Celebrity divorce lawyer Fiona Shackleton is trying to develop a ‘relationship suitability app’ to prevent ill-suited teenage lovers from rushing into marrying too young.
Baroness Shackleton of Belgravia wants schools to effectively discourage young people from marrying before they have identified possible red flags in their relationships.
Most recently, Baroness Shackleton represented Princess Haya in her acrimonious divorce proceedings with her estranged husband, Sheikh Maktoum, the ruler of Dubai.
She also represented Sir Paul McCartney in his divorce to Heather Mills – who famously threw a jug of water over the lawyer in court after she was granted some £24million in the break-up.
Now the high-profile solicitor seeks to develop an app and a series of classroom modules for schools which would ultimately identify red flags ‘before a couple agrees to commit to each other’.
Celebrity divorce lawyer Fiona Shackleton (pictured with Ian Shackleton) is developing a relationship app to prevent ill-suited teenage lovers from rushing into marrying too young
Paul McCartney and his lawyer Fiona Shackleton at the High Court in central London in 2008
Prince Charles and Fiona Shackleton at an exhibition in London on January 17, 2000
It builds off research she sponsored at Exeter University which reported relationships among teenagers usually break down because of ‘unrealistic expectations’ or ‘incompatibility’.
Baroness Shackleton, 64, said the project would go into schools to get teenagers to work out why they wanted to get married.
‘Is it because you want to get out of school uniform and get into a wedding dress?’ she told the Times.
‘Do you want the white wedding? Do you like the sex? Are you keen on an alpha male who you think will be all lovely and sweet in the evenings?
‘But if they are brilliant at finance they may be on the autistic radar. What would you do if your spouse lost their job?’
She also said that secondary school students needed to be asked ‘the sort of questions that look at fundamental compatibility’, arguing that stopping people from getting married who should not would be ‘money well spent and it would do us out of a job’.
Princess Haya Bint al-Hussein of Jordan (right) leaves the High Court with her lawyer Fiona Shackleton on July 31, 2019 in London
Baroness Shackleton with Liam Gallagher, who she represented during his legal battle with his ex-wife, All Saints singer Nicole Appleton, at the Central Family Court in London in 2015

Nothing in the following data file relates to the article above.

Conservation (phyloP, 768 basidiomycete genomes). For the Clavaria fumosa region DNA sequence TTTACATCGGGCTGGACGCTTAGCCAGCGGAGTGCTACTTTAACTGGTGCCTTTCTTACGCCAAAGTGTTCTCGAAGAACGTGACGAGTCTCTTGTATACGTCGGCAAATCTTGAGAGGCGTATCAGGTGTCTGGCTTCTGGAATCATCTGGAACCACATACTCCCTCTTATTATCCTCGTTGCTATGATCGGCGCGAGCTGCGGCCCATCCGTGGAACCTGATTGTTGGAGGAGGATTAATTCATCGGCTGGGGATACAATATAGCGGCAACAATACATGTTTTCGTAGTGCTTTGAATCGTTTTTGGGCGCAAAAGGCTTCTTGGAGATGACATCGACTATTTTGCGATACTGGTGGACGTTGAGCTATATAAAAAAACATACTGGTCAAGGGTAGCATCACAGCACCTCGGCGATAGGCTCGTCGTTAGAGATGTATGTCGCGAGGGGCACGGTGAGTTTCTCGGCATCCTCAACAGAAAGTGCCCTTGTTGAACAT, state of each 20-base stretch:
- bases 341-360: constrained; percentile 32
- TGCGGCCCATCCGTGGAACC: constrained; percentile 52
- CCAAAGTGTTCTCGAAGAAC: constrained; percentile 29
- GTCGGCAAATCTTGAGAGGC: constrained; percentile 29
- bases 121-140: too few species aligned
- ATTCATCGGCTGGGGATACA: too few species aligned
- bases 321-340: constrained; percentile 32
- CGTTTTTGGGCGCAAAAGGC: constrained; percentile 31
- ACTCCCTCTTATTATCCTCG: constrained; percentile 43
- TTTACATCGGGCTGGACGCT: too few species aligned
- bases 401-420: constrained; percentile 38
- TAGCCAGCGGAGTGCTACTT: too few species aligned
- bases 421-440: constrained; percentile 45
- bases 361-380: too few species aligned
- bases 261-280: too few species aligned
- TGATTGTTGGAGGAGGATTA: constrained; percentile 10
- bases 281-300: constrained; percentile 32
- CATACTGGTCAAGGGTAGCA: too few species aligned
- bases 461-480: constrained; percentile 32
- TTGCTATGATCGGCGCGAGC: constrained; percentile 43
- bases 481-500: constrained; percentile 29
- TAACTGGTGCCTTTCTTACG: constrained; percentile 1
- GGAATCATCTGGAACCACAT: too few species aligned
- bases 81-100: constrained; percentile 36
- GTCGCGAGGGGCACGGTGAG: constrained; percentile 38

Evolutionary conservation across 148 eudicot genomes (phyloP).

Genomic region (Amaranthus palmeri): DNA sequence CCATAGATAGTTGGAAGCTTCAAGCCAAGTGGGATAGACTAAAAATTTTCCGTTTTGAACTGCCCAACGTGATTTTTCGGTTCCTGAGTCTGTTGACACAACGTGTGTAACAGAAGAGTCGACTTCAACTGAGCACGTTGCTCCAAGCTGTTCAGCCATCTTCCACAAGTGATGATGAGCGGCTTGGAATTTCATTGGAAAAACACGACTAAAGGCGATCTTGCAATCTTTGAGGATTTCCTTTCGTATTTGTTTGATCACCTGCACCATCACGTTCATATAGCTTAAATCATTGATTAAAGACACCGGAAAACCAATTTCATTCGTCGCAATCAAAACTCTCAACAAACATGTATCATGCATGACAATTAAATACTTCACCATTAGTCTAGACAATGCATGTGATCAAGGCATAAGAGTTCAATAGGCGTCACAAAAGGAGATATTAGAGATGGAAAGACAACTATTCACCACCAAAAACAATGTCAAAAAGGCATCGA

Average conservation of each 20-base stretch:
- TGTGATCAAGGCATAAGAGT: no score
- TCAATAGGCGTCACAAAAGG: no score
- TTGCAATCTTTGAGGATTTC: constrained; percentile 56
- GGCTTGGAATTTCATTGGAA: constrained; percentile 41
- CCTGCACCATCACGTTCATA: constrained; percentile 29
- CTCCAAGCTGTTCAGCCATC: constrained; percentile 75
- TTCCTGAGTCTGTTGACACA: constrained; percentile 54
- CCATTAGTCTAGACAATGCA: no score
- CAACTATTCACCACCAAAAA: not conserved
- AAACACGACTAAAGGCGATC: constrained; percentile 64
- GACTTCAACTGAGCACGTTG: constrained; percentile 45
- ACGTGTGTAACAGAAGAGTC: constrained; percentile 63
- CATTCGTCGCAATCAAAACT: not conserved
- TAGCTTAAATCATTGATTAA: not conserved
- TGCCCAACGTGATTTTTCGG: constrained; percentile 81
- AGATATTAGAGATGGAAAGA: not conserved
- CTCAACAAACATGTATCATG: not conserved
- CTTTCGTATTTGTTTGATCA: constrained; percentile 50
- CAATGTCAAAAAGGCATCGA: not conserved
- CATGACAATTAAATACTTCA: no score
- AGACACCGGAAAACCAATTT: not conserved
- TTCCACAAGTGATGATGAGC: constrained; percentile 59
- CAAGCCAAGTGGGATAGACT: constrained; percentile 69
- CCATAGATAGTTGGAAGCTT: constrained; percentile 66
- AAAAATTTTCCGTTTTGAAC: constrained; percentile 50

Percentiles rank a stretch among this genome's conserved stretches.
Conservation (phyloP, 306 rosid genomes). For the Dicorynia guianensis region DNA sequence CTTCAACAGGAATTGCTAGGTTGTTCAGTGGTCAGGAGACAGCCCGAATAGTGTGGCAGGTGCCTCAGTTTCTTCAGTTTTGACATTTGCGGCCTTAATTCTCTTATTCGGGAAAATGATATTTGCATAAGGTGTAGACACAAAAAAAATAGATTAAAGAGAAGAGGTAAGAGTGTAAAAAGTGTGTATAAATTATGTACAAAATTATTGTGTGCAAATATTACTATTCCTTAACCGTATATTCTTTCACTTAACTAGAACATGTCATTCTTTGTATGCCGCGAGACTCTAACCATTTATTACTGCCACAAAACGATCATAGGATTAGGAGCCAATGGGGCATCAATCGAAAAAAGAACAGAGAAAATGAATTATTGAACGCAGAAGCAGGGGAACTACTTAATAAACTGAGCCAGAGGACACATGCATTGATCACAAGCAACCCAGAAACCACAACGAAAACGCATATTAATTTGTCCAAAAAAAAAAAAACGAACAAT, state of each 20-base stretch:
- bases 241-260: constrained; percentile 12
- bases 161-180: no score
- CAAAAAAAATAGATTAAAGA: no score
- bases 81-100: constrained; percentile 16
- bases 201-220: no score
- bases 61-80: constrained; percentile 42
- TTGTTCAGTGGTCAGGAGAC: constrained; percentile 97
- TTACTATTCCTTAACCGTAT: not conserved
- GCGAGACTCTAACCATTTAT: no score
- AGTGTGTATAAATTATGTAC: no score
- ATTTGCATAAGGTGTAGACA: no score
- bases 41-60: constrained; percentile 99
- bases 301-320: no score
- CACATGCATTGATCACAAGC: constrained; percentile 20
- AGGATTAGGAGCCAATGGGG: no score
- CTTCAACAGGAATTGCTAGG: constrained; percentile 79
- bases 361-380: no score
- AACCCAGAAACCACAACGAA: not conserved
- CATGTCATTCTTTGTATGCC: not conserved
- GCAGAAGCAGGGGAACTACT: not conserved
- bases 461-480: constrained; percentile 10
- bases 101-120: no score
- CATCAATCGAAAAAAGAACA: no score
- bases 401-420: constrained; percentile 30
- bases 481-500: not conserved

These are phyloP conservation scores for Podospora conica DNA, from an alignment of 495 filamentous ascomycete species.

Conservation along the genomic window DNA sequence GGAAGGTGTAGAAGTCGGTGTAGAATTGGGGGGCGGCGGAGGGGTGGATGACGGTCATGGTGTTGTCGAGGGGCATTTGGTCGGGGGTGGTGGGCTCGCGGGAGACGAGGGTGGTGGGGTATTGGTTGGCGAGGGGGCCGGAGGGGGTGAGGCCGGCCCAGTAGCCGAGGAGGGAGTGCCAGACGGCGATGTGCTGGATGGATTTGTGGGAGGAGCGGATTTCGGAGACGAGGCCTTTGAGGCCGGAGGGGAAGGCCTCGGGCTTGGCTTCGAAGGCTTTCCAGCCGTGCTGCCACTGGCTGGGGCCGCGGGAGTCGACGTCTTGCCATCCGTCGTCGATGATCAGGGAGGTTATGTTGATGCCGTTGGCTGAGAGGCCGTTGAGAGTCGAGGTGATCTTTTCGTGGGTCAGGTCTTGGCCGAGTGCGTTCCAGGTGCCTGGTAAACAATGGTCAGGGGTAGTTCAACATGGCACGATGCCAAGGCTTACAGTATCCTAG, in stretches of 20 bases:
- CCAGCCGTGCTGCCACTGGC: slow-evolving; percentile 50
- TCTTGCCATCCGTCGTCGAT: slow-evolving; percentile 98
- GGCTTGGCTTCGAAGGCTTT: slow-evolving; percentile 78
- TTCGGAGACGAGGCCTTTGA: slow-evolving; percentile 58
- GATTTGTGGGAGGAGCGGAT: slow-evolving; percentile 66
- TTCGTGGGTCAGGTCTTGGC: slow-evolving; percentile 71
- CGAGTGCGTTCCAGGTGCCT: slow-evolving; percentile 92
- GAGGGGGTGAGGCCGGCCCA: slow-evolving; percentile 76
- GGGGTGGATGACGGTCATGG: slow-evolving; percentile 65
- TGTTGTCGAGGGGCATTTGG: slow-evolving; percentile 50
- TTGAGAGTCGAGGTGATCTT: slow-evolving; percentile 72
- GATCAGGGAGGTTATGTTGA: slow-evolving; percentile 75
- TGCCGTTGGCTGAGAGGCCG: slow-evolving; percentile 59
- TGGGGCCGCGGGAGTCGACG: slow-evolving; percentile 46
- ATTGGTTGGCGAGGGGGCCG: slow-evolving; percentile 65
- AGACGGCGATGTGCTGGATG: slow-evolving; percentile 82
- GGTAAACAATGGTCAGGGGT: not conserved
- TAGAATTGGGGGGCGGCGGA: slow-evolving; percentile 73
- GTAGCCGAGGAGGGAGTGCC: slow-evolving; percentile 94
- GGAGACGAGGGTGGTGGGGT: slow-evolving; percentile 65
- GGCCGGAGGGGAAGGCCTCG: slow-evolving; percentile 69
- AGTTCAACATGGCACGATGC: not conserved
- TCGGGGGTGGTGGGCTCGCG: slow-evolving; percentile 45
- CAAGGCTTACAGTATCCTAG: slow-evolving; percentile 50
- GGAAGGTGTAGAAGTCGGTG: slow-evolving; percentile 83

Tatiana Akhmedova who was awarded £453million by a judge after her marriage to billionaire businessman Farkhad Akhmedov broke down, arrives at the Royal Court of Justice in London
A report published by Exeter University’s Shackleton Relationships Project said the it ‘aimed to provide an evidence base to inform a fitting relationship programme for young people’.
The June 2018 report said it ‘considered the main causes of relationship breakdown and reflected on views of family law practitioners and couples on how it might be avoided’, the report added.
The Project found that a ‘failure to deal with issues and failure to nuture the relationship’ was another common predictor of relationship breakdown.
It concluded that young people reacted ‘positively’ to further relationship education in schools and that they wanted to be involved in the programme design.
Key subjects in relationship education include ‘discussion of commitment and empathy’, as well as identifying signs of an abusive relationship.
Critical questions that young people could ask are:
- Are my partner and I a ‘good fit’?
- Do we have a strong basis of friendship?
- Do we want the same things in our relationship and out of life?
- Are our expectations realistic?
- Do we generally see the best in each other?
- Do we both work at keeping our relationship vibrant?
- Do we both feel we can discuss things freely and raise issues with each other?
- Are we both committed to working through hard times?
- When we face stressful circumstances would we pull together to get through it?
- Do we each have supportive others around us?
The high-profile solicitor seeks to develop an app and a series of classroom modules for schools which would identify red flags ‘before a couple agrees to commit to each other’
Baroness Shackleton of Belgravia was a partner in law firm Farrer & Co and represented Prince Charles when he divorced Princess Diana in 1996
Baroness Shackleton recently accused Farrer & Co, which has acted for the Royal Family since the 1930s, of being a hotbed of anti-Semitism and sexism.
She revealed that she left Farrers after becoming the victim of prejudice because she was a Jewish woman.
‘Women were bullied and, being a Jew, I was bullied,’ she claimed.
‘To be told, ‘We only got this client because we don’t employ a Jew in conveyancing, or ‘You’re not going to get equity because [you feel] it’s better to have two children’ ‘
She added: ‘I was bringing in much more work than anyone but I would leave at 5.30pm to put my daughters to bed. They terrorised me into thinking I wasn’t very good.’
A Farrers spokesperson said: ‘The firm is saddened by Fiona’s comments. They do not reflect the firm of 20 years ago, nor do they bear any relation to the firm of today.
‘Fiona was an equity partner and her departure had nothing whatsoever to do with her gender or her faith.’
She also warned in March that coronavirus lockdowns were ‘very likely’ to lead to an increase in marriage break-ups.
Baroness Shackleton told the House of Lords: ‘Our peak times are after long exposure during the summer holidays and over Christmas.
‘One only has to imagine what it’s going to be like when families are sealed in a property for a long period of time.